GP surgeries 'far worse' than before pandemic as survey reveals patient's struggles

Let down and worried about the future – that’s the verdict of Express & Star readers on GP services in the region.

Face-to-face appointments are slowly increasing, but remain way down on levels before the pandemic struck
Face-to-face appointments are slowly increasing, but remain way down on levels before the pandemic struck

Eighty per cent of patients feel GP services are far worse now than before the pandemic – and around half say they are suffering “major difficulties” getting an appointment.

More than 4,000 took part in the Express & Star survey.

It found:

  • A total of 92 per cent have faced some difficulty in getting an appointment

  • Nearly seven in 10 do not feel help is on hand if needed

  • More than 90 per cent of people fear GP services will get worse in future.

Two thirds also revealed they had been forced to seek help elsewhere, such as NHS 111, A&E or a walk-in centre, because their GP had been unavailable.

Dr Mary McCarthy, of the British Medical Association in the West Midlands, today said the results were “incredibly concerning” and “reflect the fact that GP practices went into this pandemic understaffed and under-resourced”.

The Express & Star survey reflects a concern nationally over GP services and difficulties in returning to some kind of normality after Covid measures were relaxed.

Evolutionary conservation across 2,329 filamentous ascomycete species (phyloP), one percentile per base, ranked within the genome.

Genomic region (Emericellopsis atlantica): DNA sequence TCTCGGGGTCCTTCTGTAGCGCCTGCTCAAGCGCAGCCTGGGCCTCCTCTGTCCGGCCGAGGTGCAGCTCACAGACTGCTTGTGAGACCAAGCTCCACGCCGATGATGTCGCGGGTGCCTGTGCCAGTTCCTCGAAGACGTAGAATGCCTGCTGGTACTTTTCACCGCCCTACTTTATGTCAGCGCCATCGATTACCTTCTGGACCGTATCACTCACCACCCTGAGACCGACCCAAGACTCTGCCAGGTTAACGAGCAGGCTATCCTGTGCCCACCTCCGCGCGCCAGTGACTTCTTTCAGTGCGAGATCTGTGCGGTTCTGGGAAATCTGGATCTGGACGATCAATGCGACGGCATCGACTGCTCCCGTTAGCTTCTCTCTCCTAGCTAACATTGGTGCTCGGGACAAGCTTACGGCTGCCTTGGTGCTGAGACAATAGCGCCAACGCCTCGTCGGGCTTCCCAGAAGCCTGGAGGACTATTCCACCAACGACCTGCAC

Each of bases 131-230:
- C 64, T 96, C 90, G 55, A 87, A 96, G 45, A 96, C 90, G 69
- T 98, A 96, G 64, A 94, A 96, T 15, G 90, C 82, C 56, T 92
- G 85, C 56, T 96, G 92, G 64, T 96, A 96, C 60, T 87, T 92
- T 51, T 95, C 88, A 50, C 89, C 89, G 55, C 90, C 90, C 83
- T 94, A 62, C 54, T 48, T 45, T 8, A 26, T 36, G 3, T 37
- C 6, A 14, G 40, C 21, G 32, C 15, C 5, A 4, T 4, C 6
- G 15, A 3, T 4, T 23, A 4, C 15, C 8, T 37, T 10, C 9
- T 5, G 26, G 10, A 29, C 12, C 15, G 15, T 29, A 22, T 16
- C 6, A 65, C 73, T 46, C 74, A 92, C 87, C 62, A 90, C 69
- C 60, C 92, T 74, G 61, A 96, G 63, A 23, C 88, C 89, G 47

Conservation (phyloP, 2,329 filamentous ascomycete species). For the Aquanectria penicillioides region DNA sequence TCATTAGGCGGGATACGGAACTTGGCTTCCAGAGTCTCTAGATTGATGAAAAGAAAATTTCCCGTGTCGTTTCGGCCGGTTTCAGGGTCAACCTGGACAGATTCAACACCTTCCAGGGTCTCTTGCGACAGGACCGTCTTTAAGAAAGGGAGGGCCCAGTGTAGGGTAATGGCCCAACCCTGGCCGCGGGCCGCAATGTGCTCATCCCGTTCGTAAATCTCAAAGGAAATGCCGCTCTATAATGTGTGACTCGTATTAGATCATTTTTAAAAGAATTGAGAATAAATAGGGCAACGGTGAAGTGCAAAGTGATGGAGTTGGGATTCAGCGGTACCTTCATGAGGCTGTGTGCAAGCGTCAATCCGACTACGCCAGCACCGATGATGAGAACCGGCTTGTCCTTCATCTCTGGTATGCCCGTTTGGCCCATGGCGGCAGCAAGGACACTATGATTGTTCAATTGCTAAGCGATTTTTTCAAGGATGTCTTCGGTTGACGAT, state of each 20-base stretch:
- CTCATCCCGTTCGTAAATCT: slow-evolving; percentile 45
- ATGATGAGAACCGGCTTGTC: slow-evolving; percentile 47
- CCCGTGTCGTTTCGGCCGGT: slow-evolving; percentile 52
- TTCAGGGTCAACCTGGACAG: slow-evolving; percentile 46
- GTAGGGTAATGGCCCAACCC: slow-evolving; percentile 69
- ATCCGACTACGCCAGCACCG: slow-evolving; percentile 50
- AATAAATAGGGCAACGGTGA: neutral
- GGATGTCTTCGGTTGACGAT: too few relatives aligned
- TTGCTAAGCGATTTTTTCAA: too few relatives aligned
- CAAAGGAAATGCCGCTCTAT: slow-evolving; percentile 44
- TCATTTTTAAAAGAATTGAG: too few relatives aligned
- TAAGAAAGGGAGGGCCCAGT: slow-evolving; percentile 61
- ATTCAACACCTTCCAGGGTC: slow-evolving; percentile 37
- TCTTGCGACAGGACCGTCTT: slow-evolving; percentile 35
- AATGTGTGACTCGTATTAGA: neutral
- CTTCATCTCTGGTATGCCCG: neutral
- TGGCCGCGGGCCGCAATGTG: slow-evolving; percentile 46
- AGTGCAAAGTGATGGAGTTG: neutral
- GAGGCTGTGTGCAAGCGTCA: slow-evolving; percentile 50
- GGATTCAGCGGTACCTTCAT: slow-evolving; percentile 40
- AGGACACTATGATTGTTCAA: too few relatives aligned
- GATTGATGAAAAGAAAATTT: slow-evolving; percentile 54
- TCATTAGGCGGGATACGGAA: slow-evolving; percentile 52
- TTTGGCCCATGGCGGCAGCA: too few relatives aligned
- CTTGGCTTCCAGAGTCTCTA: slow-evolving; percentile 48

The results of the Express & Star GP survey
The results of the Express & Star GP survey
The results of the Express & Star GP survey
The results of the Express & Star GP survey
The results of the Express & Star GP survey

A recent report reveals that fewer than 60 per cent of GP appointments in England were conducted face-to-face over August. That compares to 80 per cent in August 2019 – but also shows a rise from 52 per cent in August last year.

The proportion of telephone consultations also rose from 14 per cent in August 2019 to 38 per cent last month.

Health Secretary Savid Javid has urged GPs to get back to face-to face appointments.

But Professor Martin Marshall, chair of the Royal College of GPs, says it is unfair to criticise doctors who are facing an “intense workload”.

He said “huge numbers of GP appointments are being made every day and called for a “blended approach”.

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